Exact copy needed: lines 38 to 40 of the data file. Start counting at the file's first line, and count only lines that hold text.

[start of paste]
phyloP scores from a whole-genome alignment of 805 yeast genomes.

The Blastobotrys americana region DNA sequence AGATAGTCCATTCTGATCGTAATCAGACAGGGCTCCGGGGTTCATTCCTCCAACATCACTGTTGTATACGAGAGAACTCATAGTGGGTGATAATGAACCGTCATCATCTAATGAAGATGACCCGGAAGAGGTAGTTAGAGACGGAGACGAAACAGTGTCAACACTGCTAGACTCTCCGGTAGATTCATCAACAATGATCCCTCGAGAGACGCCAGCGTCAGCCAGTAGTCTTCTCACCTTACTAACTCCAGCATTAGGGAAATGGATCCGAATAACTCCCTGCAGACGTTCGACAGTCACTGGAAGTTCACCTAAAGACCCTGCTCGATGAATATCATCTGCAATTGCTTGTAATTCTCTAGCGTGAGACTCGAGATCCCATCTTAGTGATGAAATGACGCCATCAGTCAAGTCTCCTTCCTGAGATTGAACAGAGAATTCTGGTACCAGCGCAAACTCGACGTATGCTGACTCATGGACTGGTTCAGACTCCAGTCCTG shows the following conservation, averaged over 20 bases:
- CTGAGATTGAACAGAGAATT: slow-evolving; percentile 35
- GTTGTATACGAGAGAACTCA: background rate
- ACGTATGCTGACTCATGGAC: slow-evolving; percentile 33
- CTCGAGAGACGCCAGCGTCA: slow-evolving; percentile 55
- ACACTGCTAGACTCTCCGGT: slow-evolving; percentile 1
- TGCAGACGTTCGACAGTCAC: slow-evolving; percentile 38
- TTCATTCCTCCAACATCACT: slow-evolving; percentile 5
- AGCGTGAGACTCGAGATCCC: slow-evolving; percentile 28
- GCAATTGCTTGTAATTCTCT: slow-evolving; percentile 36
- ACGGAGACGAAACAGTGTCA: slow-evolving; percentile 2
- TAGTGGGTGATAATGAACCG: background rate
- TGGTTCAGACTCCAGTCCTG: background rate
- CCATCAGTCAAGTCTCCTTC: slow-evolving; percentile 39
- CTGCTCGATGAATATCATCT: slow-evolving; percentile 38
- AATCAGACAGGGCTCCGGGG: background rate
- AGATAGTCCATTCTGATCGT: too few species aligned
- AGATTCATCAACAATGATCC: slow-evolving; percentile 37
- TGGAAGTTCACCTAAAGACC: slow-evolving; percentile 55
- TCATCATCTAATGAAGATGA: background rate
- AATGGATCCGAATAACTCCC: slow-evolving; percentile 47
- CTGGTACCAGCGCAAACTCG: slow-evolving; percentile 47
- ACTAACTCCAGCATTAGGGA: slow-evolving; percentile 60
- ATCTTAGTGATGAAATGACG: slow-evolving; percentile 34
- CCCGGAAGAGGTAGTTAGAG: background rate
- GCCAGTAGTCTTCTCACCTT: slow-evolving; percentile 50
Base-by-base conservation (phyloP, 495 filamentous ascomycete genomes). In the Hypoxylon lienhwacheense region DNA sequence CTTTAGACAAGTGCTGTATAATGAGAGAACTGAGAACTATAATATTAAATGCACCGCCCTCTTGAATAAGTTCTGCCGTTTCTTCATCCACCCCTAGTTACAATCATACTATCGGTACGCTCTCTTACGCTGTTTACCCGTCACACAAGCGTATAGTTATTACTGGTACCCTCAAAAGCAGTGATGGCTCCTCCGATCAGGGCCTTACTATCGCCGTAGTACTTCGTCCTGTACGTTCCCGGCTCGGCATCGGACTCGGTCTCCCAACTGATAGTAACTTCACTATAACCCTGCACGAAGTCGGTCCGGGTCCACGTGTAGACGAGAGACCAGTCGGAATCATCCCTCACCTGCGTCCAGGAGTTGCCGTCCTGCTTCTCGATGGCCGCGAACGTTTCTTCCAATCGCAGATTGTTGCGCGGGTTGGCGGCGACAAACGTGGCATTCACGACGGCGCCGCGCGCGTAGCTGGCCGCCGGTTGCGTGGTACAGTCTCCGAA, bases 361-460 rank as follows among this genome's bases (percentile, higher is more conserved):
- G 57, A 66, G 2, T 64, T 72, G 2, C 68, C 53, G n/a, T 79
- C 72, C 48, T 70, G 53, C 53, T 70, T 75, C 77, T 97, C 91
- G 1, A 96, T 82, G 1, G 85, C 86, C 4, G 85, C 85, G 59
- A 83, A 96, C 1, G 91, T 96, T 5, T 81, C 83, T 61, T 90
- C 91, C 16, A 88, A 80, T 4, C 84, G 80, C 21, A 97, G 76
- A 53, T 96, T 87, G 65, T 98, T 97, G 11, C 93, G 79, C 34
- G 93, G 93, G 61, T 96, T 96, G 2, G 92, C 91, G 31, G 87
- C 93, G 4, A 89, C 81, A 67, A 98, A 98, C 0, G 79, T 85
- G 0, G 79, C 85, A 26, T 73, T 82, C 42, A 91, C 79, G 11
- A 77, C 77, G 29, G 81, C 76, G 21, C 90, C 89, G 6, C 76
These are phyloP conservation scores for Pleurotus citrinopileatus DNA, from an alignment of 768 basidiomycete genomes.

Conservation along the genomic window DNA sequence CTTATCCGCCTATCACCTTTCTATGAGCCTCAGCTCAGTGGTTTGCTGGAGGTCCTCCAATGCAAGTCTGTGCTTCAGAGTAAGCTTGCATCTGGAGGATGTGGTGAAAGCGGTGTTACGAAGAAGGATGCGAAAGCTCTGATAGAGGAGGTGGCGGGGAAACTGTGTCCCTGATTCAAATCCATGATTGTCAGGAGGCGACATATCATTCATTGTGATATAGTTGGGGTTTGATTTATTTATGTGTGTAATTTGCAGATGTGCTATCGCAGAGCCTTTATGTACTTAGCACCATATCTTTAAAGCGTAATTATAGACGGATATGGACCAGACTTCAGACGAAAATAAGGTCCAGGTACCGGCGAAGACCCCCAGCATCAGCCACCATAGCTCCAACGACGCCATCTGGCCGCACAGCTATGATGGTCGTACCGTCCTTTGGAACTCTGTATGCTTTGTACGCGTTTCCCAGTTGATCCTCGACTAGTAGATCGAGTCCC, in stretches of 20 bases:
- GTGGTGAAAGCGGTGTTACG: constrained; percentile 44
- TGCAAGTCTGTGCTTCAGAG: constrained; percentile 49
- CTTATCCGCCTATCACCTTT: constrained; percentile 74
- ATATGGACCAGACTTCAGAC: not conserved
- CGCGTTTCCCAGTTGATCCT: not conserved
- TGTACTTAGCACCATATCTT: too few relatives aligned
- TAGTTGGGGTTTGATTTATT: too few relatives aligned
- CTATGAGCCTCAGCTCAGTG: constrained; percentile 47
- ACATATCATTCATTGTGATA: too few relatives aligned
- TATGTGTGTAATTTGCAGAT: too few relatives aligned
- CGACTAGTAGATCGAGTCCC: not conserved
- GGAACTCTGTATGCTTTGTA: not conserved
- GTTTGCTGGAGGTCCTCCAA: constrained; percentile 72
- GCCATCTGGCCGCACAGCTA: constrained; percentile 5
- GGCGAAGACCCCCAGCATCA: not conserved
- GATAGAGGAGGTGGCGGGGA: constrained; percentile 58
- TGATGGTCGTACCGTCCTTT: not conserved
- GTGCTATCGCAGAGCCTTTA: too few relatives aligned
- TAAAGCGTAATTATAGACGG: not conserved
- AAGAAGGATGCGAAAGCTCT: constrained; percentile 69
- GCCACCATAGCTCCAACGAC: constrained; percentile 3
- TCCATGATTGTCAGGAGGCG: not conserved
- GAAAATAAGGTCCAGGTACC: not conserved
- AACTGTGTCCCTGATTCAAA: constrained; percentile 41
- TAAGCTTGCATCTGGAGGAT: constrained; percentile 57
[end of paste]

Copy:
- A 77, C 77, G 29, G 81, C 76, G 21, C 90, C 89, G 6, C 76
These are phyloP conservation scores for Pleurotus citrinopileatus DNA, from an alignment of 768 basidiomycete genomes.

Conservation along the genomic window DNA sequence CTTATCCGCCTATCACCTTTCTATGAGCCTCAGCTCAGTGGTTTGCTGGAGGTCCTCCAATGCAAGTCTGTGCTTCAGAGTAAGCTTGCATCTGGAGGATGTGGTGAAAGCGGTGTTACGAAGAAGGATGCGAAAGCTCTGATAGAGGAGGTGGCGGGGAAACTGTGTCCCTGATTCAAATCCATGATTGTCAGGAGGCGACATATCATTCATTGTGATATAGTTGGGGTTTGATTTATTTATGTGTGTAATTTGCAGATGTGCTATCGCAGAGCCTTTATGTACTTAGCACCATATCTTTAAAGCGTAATTATAGACGGATATGGACCAGACTTCAGACGAAAATAAGGTCCAGGTACCGGCGAAGACCCCCAGCATCAGCCACCATAGCTCCAACGACGCCATCTGGCCGCACAGCTATGATGGTCGTACCGTCCTTTGGAACTCTGTATGCTTTGTACGCGTTTCCCAGTTGATCCTCGACTAGTAGATCGAGTCCC, in stretches of 20 bases: